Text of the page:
11 Displaced Geomorphic Features Offset features can illustrate both the processes that initially displaced them and also processes that can modify them Fluvial incision/erosion creates: channel walls, terraces, gullies Aggradational/depositional phases leave: broad wide alluviated surfaces with few distinctive features can bury previously existing features obscuring previously recorded seismic events. Earthquakes occurring during incision events are better preserved in the geomorphic record.

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14 Historical Records Records from towns/cities near fault zones locally Missions have good records. Travelers/settlers journals, observations they made of the landscape and perhaps events. Less exact but still useful are myths and legends of local cultures.

15 The most commonly used dating method to date geomorphic features 14 C is formed in the atmosphere through the interaction of cosmic radiation and nitrogen, and every living thing exchanges 12 C and 14 C throughout their life. 1 n + 14 N --> 14 C + 1 p Once the organism dies this exchange stops and the 14 C decays 14 C --> 14 N + Its half life is 5730 yrs, and present instrumentation can give ages back to between kyrs Radiocarbon Dating

16 Cosmogenic Radionuclide Dating In the last few decades we have been able to date the exposure time of surfaces through the exposure to cosmic radiation. Characteristics of Cosmic radiation: charged particles are directed into Earths atmosphere by the magnetic field stronger beam of particles at higher latitudes atmospheric attenuation reduces the atmospheric production of radionuclides with a 1/e length scale of roughly 1.5 km within the lower atmosphere cosmic radiation impacting the surface produce cosmogenic radionuclides (CRN), decaying with a 1/e scale of cm Corrections need to be made for latitude and longitude, because of differential exposure rates Commonly used CRN and their production rates ( atoms/gram of quartz/year at sea level ): 14 C , (1/2 life 5730 yrs) 10 Be , (1/2 life 1.5 million yrs) 26 Al , (1/2 life 720 kyrs) 36 Cl , (1/2 life 308 kyrs)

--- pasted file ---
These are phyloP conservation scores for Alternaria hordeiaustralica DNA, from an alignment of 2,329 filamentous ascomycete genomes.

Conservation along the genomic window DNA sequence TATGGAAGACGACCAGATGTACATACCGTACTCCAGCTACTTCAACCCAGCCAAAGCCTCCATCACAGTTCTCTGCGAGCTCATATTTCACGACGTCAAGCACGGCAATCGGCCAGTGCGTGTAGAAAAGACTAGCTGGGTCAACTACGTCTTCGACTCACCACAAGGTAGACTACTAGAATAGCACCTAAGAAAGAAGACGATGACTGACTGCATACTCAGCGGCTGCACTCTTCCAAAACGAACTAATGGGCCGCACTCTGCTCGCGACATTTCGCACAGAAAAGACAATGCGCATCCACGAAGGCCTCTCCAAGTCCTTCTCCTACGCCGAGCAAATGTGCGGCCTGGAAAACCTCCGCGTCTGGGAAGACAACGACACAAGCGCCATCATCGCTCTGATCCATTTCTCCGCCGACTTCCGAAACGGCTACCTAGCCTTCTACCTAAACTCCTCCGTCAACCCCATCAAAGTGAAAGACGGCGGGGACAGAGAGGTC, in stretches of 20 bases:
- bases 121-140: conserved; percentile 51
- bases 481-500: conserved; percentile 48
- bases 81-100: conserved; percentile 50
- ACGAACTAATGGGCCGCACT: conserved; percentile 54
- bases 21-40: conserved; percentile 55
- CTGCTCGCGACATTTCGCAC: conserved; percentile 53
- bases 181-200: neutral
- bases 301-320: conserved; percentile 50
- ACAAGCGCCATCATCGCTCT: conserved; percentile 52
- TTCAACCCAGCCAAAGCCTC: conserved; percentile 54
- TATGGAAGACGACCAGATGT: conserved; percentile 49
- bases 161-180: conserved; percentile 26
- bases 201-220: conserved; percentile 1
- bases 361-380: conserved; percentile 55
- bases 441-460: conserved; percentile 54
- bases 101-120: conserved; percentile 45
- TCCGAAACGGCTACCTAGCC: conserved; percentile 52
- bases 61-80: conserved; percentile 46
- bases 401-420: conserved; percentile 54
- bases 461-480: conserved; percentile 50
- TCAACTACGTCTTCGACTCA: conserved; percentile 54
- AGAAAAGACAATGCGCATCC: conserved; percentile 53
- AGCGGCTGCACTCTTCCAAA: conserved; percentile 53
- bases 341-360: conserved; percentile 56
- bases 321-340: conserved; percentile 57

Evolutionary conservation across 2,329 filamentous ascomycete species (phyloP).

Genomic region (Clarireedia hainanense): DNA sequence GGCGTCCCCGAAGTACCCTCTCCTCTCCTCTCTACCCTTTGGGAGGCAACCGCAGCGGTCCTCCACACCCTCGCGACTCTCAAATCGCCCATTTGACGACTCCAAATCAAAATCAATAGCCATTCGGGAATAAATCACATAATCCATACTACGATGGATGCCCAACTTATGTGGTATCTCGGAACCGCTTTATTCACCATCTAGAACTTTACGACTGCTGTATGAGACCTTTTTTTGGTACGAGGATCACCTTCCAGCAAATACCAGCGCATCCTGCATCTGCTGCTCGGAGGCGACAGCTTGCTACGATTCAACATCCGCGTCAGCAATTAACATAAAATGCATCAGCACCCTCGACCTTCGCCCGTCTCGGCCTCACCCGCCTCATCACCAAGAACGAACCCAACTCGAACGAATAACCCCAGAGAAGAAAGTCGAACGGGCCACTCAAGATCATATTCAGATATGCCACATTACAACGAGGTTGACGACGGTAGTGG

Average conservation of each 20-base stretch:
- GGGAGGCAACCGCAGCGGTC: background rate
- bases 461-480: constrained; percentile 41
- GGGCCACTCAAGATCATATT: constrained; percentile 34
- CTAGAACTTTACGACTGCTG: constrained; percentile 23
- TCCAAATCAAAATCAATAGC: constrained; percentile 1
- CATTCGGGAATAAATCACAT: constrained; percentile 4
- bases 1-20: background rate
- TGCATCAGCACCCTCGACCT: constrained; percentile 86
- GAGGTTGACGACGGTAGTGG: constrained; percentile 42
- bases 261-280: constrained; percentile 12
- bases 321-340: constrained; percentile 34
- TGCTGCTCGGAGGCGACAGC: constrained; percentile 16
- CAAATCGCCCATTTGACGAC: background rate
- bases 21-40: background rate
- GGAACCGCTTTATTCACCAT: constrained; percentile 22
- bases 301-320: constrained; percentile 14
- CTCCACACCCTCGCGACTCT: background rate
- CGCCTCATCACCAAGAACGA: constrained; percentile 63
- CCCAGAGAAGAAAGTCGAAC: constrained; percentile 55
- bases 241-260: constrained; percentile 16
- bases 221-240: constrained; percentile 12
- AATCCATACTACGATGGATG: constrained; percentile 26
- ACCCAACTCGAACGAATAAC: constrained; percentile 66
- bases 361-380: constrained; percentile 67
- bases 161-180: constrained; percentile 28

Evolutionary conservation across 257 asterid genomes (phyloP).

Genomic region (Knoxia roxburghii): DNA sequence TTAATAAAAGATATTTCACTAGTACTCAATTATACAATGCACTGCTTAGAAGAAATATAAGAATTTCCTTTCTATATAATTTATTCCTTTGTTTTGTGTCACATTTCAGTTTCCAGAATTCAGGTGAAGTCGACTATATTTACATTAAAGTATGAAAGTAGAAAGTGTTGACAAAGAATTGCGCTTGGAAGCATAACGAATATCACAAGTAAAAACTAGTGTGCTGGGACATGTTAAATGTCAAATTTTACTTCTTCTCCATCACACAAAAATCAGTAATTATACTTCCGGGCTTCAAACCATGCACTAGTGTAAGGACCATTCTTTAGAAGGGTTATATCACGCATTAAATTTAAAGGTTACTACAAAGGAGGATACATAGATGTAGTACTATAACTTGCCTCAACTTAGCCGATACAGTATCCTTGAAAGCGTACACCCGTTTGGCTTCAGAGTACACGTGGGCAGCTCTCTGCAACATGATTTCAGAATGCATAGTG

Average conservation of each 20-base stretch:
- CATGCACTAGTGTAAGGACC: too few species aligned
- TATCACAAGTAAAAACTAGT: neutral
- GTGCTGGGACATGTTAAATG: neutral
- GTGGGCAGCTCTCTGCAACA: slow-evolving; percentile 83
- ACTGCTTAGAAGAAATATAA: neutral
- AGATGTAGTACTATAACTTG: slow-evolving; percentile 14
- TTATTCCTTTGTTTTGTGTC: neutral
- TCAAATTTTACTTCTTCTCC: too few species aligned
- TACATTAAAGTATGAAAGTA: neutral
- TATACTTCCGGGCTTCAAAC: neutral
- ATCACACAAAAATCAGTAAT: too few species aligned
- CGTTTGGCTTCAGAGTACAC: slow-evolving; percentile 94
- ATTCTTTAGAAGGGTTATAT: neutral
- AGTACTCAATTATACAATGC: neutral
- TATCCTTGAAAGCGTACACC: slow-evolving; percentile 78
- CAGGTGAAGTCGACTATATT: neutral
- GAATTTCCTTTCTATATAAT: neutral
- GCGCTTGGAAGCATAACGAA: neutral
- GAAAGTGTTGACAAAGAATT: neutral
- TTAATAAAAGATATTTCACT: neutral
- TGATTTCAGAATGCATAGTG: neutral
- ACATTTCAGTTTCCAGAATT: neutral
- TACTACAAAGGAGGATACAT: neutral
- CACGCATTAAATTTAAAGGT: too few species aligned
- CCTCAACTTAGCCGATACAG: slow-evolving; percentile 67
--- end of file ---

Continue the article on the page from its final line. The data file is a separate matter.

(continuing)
17 Cosmogenic Radionuclide Dating CRNs have been used in two distinct settings: Bare Bedrock Depositional Surfaces to identify either exposure rate and/or erosion rate of that surface. The concentration in a rock parcel is determined by: N = # of CRNs per unit volume rock dN/dt = P - N t = time P = production time decay constant The complexity of this method lies in the history of the production rate. Depositional surfaces have a significant problem in that they likely consist of material that has an inheritance, i.e. prior exposure e.g. Fluvial terrace inheritance derived from: exhumation through the CRN production boundary layer as hill slope is lowered transport within the hill slope or fluvial system final deposition and exposure

18 Cosmogenic Radionuclide Dating This is the 10 Be record from Lake Bonneville Samples taken from a sand bar that is associated with the last lake highstand at 14.5 ka. The grey area is the inherited age from prior exposure of the quartz grains. If the age line had not been shifted to account for inheritance the age would have been calculated at ~26 ka, 11 ka too old. One way to limit the effect of inheritance: collect samples from a range of depths > 2 m age due entirely from inheritance